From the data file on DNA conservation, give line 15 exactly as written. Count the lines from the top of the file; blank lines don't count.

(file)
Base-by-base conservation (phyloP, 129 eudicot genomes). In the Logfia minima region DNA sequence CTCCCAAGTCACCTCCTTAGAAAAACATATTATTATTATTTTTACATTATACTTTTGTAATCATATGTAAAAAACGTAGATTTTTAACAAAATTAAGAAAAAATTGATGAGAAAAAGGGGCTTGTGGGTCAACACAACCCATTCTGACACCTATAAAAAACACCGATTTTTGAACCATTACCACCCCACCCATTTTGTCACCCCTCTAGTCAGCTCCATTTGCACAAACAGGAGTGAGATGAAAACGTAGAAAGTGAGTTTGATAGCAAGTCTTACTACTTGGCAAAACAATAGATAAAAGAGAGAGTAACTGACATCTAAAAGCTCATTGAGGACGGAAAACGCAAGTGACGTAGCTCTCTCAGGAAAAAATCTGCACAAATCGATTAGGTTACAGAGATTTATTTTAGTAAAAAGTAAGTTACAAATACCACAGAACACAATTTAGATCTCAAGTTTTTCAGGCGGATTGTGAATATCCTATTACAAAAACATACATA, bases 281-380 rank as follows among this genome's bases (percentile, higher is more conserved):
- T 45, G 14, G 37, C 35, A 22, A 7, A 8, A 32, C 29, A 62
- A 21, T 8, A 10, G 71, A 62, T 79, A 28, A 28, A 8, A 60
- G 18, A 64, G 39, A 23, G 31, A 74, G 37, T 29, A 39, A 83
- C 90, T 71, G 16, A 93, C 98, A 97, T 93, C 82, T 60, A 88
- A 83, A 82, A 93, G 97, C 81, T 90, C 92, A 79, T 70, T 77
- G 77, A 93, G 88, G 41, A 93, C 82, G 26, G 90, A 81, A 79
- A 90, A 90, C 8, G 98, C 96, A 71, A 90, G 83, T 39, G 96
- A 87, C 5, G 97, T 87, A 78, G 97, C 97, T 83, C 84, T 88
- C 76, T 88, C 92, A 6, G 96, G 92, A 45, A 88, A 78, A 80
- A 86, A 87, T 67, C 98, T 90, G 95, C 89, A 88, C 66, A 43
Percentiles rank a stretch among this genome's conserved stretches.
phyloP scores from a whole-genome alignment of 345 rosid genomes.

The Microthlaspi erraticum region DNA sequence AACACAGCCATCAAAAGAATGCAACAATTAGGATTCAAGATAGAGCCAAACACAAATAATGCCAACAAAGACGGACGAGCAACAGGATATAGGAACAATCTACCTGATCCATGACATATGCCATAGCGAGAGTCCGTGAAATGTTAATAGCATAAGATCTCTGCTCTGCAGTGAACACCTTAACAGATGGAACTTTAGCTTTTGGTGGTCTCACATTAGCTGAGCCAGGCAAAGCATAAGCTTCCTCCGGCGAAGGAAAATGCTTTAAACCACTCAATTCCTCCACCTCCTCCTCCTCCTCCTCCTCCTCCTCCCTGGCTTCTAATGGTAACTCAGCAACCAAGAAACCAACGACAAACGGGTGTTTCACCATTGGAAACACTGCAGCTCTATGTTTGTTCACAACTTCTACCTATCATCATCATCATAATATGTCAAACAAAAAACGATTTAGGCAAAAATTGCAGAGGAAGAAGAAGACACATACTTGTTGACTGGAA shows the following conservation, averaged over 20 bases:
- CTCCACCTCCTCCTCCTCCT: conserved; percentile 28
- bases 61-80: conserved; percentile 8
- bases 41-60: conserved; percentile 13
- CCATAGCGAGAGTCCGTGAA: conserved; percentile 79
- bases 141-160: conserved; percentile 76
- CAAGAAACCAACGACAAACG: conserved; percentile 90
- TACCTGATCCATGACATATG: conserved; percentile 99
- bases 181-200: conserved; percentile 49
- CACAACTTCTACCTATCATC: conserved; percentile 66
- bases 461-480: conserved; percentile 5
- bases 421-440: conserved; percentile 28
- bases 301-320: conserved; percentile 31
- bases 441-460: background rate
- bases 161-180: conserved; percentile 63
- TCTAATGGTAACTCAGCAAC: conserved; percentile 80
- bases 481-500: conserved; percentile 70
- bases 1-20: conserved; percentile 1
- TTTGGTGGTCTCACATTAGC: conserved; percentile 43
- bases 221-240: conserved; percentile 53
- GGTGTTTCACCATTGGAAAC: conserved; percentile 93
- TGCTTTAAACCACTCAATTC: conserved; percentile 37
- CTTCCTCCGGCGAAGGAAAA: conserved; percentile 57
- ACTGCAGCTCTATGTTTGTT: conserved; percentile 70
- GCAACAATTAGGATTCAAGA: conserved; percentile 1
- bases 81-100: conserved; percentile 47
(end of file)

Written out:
- CTCCACCTCCTCCTCCTCCT: conserved; percentile 28